Famous Rappers and Their 20th-Century Literary Counterparts


[Editor’s note: Flavorwire is counting down our most popular features of 2010. This post comes in at position number 8. It was originally published September 2, 2010.] If you’ve read a magazine in the past few years, you’ve probably encountered the fiction writer’s lament: America, they say, no longer has room for literature. Google is apparently rotting our brains. Flashing screens everywhere feed us a constant glut of infomercials, video games, Snooki’s hair poof — what literary figure can compete with that? But the decline of the printed word has seen the concurrent rise of a different kind of wordsmith: the rapper. The work of hip-hop artists might be collected on mixtapes instead of in weighty tomes, but in both games, lyrical dexterity and a nimble wit are key. To put this all in perspective, we’ve determined the 20th century literary doppelgangers of 10 top rappers.

Big Boi = William Faulkner

Now, Wild Bill Faulkner never had a partner quite as prolific or snappily dressed as Andre 3000, but both are regional figures that transcended their subject matter — in both cases, the South — to earn national recognition. Both paved the way for other Southerners in their respective fields, ushering in the ages of Southern literature and Southern rap. They’re both darkly eloquent and utilize the same fictionalized cast of characters repeatedly: for Faulkner, the Snopeses and the Compsons, for Big Boi General Patton and Sir Lucious Left-foot. Plus, Big Boi’s lyrical prowess often falls into the same modernist, stream-of-consciousness voice that made Faulkner famous. Just sayin’.

Ja Rule = Jay McInerney

In the 1980s, McInerney was a fresh-faced up-and-comer whose novel Bright Lights, Big City had just taken the New York literary world by storm. Similarly, Ja Rule exerted an iron-fisted rule over the radio waves in the late 1990s and early 2000s. McInerney and Ja Rule both celebrated cocaine culture and had an arsenal of flashy new-fangled tricks up their sleeve to impress their audience. And now, when you mention either of their names, everyone groans.

The Notorious B.I.G. = Ernest Hemingway

Papa Hemingway and Big Poppa have similar philosophies driving their work: machismo and economy of words. Biggie’s albums and Hemingway’s novels are both considered classics, referred to again and again by current writers and musicians. Biggie and Hemingway inflated their tales of toughness and got into violent conflicts with their contemporaries — what up, Tupac? — and both died tragically. Not to mention their mutual disdain for parties and bullshit…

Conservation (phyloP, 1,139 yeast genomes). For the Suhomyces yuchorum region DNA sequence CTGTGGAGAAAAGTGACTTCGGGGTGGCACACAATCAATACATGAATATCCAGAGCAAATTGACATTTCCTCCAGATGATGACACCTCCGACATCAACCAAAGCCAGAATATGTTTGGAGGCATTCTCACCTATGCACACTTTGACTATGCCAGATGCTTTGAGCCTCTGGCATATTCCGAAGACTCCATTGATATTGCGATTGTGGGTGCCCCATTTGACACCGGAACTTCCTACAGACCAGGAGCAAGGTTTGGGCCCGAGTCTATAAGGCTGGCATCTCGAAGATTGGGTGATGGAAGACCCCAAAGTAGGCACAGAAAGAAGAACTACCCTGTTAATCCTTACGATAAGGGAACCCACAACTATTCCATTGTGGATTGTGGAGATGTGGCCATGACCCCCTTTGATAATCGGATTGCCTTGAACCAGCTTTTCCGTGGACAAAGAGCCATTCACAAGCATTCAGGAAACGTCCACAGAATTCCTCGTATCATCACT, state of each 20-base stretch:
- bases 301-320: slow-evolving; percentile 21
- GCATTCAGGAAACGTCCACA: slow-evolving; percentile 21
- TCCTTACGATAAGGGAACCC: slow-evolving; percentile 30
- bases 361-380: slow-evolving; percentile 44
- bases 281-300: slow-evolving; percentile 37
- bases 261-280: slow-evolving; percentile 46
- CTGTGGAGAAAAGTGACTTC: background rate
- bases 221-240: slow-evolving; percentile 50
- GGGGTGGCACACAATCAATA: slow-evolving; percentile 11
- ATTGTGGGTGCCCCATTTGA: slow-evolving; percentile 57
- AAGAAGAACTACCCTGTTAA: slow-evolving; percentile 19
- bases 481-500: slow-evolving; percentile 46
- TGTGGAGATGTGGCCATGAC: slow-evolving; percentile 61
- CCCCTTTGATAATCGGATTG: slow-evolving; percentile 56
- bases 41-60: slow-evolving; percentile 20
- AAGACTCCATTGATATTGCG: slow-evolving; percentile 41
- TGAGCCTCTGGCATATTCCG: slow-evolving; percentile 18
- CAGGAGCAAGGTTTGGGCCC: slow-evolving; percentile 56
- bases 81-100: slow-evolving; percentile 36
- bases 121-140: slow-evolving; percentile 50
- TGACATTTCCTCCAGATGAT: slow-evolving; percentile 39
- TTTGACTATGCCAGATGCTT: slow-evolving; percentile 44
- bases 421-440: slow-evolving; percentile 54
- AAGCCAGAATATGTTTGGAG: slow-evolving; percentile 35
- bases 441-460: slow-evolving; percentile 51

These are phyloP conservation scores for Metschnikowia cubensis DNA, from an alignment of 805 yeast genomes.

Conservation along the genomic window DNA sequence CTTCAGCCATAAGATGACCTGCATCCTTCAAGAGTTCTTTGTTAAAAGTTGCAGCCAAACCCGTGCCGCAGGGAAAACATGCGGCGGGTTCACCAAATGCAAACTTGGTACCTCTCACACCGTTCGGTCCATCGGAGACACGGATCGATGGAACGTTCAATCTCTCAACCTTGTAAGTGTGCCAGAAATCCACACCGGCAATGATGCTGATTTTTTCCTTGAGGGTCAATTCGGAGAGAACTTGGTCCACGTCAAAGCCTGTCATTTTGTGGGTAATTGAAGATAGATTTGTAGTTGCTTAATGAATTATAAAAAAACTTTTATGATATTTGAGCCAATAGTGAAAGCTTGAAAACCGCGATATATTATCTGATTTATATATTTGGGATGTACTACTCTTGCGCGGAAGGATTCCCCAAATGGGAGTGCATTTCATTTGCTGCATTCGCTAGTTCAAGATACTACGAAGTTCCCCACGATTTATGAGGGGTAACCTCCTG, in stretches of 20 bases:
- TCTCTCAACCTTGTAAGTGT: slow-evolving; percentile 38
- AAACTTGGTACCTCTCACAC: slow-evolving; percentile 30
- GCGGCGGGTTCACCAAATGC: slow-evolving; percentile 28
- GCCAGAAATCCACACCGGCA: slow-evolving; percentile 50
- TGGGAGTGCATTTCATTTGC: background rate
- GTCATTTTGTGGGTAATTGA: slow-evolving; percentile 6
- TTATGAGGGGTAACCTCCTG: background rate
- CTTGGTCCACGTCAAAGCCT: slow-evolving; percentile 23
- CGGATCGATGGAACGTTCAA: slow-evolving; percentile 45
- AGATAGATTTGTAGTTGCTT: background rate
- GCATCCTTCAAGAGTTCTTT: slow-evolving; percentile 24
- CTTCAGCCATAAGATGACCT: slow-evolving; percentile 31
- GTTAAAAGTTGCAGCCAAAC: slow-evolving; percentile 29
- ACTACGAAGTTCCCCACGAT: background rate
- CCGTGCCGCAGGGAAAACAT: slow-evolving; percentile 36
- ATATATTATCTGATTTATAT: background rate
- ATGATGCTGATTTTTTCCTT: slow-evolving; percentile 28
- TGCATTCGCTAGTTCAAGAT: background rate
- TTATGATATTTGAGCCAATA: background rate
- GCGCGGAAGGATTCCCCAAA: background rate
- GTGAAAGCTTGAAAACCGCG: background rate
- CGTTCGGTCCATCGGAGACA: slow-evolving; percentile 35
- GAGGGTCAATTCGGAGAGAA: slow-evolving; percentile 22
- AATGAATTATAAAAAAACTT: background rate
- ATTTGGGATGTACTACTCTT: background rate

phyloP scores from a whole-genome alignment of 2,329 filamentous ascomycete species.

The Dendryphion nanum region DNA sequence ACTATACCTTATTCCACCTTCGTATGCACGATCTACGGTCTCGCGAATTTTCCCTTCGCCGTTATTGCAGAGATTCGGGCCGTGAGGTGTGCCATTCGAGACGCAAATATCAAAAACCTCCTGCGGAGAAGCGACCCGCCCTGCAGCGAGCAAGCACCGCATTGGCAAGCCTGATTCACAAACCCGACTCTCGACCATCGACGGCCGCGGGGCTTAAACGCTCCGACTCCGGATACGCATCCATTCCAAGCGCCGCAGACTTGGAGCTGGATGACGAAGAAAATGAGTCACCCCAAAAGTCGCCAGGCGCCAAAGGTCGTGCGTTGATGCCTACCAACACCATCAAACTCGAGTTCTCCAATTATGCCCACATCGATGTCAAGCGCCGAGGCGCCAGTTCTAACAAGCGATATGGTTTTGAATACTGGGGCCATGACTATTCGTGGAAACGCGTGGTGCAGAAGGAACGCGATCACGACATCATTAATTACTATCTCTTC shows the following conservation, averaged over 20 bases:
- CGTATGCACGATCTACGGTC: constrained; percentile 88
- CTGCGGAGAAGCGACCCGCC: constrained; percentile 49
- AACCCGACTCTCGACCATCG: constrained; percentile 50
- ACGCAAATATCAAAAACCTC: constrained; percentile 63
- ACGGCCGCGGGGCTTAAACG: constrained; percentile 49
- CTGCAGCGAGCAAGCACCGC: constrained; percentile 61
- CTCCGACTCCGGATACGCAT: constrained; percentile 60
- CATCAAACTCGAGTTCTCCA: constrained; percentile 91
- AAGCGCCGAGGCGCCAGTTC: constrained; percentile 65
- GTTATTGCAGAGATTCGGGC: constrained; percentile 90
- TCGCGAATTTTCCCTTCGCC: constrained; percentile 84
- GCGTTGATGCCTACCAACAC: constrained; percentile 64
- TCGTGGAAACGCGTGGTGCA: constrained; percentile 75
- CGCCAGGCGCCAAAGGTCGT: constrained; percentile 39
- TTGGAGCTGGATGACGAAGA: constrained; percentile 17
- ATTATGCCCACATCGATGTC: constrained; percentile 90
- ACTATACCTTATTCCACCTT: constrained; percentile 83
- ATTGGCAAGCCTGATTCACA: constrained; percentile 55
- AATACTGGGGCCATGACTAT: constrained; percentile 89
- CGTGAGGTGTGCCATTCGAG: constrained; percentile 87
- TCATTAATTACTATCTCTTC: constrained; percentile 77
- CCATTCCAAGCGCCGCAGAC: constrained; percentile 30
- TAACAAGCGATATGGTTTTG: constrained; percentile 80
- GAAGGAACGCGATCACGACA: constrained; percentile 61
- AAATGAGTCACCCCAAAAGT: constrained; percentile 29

Tupac Shakur = F. Scott Fitzgerald

Hemingway and Biggie’s respective rivals, Fitzgerald and Shakur, both favored more lush, adjective-filled styles. Fitzgerald’s portraits of Roaring ’20s parties parallel Tupac’s tales of liquor and drugs. Both had mood swings and brief, largely unsuccessful careers in Hollywood. Both had trouble with women, though Tupac’s meandered into criminal territory. And both died prematurely, robbing their fans of their next stroke of genius.

Wu-Tang Clan = Beat Poets

Building on the work of the generation before them, both the Wu-Tang Clan and the Beat Generation broke with tradition by focusing on their own fantasy worlds — Shaolin in Staten Island and Bohemia in Greenwich Village. Individually, several members of the Clan — like the Beats — are brilliant in their own right. The RZA, the GZA, and ODB were the Wu-Tang’s Kerouac, Ginsberg, and Burroughs. Both groups ushered in a new age for their art forms and dabbled in the spiritual. And we would have liked to be at the dinner table to see Ken Kesey and Method Man bond.

Lil Wayne = Vladimir Nabokov

Lil Wayne may not have Nabokov’s Russian background or his academic career, but in many ways he occupies the same position. Both forge the standards of their fields. Nabokov’s work, scrupulously edited, each word meticulously chosen, isn’t that far away from Lil Wayne’s madly clever plays on words. Both have reputations for being abrasive and taunting other rappers/writers with less talent for impressive metaphors.

MF Doom = Thomas Pynchon

Mysterious, reclusive artists with penchants for the experimental, the weird, and the theatrical, Pynchon and Doom are literary soul mates. Their personal lives are secrets, but we do know this: both make work aimed at making your cerebral cortex explode.

Chuck D = John Steinbeck

Both are socially conscious, plain-spoken, and obvious in their political agendas. And they should both be required high-school consumption.

Nicki Minaj = Gertrude Stein

The baddest bitches of the 1920s French art scene and the 2010 hip-hop circuit, respectively, Minaj and Stein are the less recognized members of salons that produced other hugely popular, critically renowned artists. Minaj collaborates with everyone from Ludacris to Drake to Lil Wayne, while Stein nurtured the likes of Picasso and Dos Passos in her Paris salon. It’s rumored that Minaj might also share Stein’s taste for sapphic companionship.

Jay-Z = Tom Wolfe

Once radical, hip young things who now mostly reflect on the lives they used to lead, Jay-Z and Wolfe followed similar paths from upstart to institution. And they both look fine in an all-white suit.

That’s our take, but what do y’all think? Leave your corrections, complaints, and comparisons in the comments!